2. Trying a diet just because some celebrity did that diet.

Celebrities, for better or worse, have become visionaries of health in our world. We look to them for advice on vaccines, diets, exercise programs, etc. We see a ripped actor on the silver screen and immediately have to know the program he’s following. If we see an actor make a drastic physical transformation for a role, we immediately have to try and replicate it.

Celebrities also tend to have teams of people behind them to help them out. Nutritionists, trainers, doctors, anti-aging “specialists” (steroid dealers), and whoever else. Last I checked, unless you’ve got so much money people are pitching their business ideas to you on Shark Tank, you can’t afford all of these things.

A celebrity diet isn’t for you. These people generally have to make drastic physical transformations and sacrifices for roles, shows, tours, and other things. They also have the money to pay the team of people to make this transformation and insane diet work. You don’t. You need a more sensible approach. Not some steam your vagina, quit taking vaccines, and eat only raw foods harvested on the waxing gibbous moon phase.

3. Eliminating one macronutrient altogether.

Next time someone tells you they don’t eat carbs, slap the broccoli right off their fork. VEGETABLES ARE CARBS YOU IDIOTS. Carbs aren’t the fucking ass juice of Satan himself. I don’t care what Dr. Oz told you.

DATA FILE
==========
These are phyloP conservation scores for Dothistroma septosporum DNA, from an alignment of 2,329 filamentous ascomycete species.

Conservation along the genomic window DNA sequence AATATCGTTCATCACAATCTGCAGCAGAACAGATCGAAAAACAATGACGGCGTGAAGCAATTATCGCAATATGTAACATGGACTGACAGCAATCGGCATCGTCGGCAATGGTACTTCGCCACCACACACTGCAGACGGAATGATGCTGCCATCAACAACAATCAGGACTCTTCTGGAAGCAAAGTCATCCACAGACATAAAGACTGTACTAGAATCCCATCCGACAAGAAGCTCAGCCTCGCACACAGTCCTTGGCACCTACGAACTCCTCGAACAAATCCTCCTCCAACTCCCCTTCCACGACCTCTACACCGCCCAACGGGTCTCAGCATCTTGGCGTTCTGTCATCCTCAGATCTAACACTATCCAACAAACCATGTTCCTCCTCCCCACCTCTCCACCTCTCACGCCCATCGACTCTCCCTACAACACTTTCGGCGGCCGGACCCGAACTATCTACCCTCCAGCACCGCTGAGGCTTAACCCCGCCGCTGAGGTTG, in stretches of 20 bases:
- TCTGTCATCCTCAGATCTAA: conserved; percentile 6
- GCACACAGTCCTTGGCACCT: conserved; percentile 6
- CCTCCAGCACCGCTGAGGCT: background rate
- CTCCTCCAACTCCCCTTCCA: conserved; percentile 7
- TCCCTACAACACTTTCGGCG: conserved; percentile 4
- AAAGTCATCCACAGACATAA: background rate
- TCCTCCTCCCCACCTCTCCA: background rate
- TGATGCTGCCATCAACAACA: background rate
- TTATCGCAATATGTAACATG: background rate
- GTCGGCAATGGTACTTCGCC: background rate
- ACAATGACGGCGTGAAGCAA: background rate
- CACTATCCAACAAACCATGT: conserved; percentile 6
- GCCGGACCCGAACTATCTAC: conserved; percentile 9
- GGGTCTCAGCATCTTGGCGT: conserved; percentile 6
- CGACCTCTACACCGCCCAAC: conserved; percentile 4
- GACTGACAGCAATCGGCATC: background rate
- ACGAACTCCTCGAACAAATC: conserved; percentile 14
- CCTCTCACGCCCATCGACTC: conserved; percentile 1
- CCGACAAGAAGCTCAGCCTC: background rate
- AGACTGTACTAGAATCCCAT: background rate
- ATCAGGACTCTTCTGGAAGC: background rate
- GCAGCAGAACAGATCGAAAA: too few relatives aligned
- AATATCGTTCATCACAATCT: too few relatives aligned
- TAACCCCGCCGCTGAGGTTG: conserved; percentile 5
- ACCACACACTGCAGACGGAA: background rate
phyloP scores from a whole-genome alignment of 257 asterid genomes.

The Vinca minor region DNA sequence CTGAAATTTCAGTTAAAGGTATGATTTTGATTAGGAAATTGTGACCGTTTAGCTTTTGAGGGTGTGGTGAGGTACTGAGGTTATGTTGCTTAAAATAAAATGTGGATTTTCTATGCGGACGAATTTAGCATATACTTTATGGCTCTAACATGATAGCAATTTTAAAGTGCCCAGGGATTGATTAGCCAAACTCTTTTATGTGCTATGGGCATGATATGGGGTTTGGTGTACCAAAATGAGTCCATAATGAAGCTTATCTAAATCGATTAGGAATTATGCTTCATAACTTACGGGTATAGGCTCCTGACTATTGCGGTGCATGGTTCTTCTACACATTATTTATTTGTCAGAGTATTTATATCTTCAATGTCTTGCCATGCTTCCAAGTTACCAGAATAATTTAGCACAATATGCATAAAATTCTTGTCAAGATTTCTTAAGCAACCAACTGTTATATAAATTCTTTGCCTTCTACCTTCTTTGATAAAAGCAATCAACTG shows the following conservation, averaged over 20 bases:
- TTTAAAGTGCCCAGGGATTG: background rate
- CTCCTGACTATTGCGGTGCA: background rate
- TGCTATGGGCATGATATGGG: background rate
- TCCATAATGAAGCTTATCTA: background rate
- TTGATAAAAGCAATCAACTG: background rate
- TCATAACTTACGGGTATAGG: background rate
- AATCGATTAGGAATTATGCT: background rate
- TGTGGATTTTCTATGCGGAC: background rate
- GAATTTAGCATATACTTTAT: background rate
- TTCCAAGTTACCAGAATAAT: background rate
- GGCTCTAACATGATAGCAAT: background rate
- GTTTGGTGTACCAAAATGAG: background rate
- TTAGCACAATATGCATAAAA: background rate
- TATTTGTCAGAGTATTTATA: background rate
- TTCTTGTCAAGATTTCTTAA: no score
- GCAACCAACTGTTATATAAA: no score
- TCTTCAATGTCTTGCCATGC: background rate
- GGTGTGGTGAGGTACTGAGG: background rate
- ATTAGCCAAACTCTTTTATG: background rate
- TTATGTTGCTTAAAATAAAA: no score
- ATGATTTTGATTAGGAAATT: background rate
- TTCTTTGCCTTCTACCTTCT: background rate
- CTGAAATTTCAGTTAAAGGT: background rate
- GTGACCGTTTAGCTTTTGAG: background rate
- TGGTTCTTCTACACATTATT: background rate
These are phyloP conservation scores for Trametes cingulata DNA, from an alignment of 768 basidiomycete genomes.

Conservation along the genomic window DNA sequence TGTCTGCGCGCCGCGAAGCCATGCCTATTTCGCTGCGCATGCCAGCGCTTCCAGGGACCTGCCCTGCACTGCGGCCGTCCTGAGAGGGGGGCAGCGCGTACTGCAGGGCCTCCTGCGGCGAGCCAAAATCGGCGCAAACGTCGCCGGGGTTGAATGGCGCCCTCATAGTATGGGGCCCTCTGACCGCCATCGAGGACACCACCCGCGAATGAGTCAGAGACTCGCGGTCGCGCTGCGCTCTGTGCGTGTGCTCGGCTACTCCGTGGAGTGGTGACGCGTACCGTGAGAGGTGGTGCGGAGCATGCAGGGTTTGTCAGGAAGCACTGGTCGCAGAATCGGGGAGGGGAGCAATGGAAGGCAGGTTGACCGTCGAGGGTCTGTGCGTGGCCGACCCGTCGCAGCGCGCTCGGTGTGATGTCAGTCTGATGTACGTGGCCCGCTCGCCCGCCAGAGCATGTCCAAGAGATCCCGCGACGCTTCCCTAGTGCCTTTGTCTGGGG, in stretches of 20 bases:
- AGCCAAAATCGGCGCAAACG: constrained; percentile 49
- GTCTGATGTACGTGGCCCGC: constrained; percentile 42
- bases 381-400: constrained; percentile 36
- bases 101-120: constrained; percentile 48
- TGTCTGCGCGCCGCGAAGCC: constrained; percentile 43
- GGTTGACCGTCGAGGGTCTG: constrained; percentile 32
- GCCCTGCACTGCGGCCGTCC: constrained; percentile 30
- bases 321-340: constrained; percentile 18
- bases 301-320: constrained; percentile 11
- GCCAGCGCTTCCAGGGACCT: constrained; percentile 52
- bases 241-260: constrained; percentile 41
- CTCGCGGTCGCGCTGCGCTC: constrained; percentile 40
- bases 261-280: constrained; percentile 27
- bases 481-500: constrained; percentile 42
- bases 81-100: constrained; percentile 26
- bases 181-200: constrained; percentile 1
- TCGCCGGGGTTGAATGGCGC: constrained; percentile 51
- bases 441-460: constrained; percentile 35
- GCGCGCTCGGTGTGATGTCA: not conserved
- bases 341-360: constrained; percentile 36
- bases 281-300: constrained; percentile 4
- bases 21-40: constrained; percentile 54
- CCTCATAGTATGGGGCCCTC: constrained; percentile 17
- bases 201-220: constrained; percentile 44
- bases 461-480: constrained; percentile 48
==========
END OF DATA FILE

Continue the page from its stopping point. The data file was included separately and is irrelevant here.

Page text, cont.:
Luckily people seem to coming around to whole idea that fat isn’t the devil, thanks to fat evangelists who have a large following. I think most people have figured out that fat is necessary in order for life to happen. Without it your hormone production would be shit. With shitty hormone production you have a shitty body. Fats = not a shitty body.

There’s no need to go off and eliminate some macronutrient that has plenty of delicious components to it just to lose weight. That’s asinine. Why not just lower all the macronutrients a bit and still lose weight? Because that’s sensible, and sensible doesn’t sell diet books.

4. Making any food off limits.

You are no longer allowed to eat bread.

What are you thinking about now? Probably bread, and how in the world you’re going to live without bread. Making a food off limits like this makes you think about this food all the damn time. It’s miserable.

This is the danger of making one food off limits. It’s suddenly at the forefront of your mind at all times. You can only go so long trying to resist the temptation before you cave, and cave spectacularly. Before you know it you’ll eat a dozen donuts, and you don’t even like donuts. You just crave bread and donuts are bread.

Unless you have a specific food allergy, there isn’t any reason that a food should be off limits. Food doesn’t work that way. Foods are delicious, and a joy in life. A joy that should be experienced, in moderation. Making a food off limits doesn’t increase your chance of succeeding with your diet, it increases your chances of binging hard on that food at some point in the near future.

5. Diet hopping.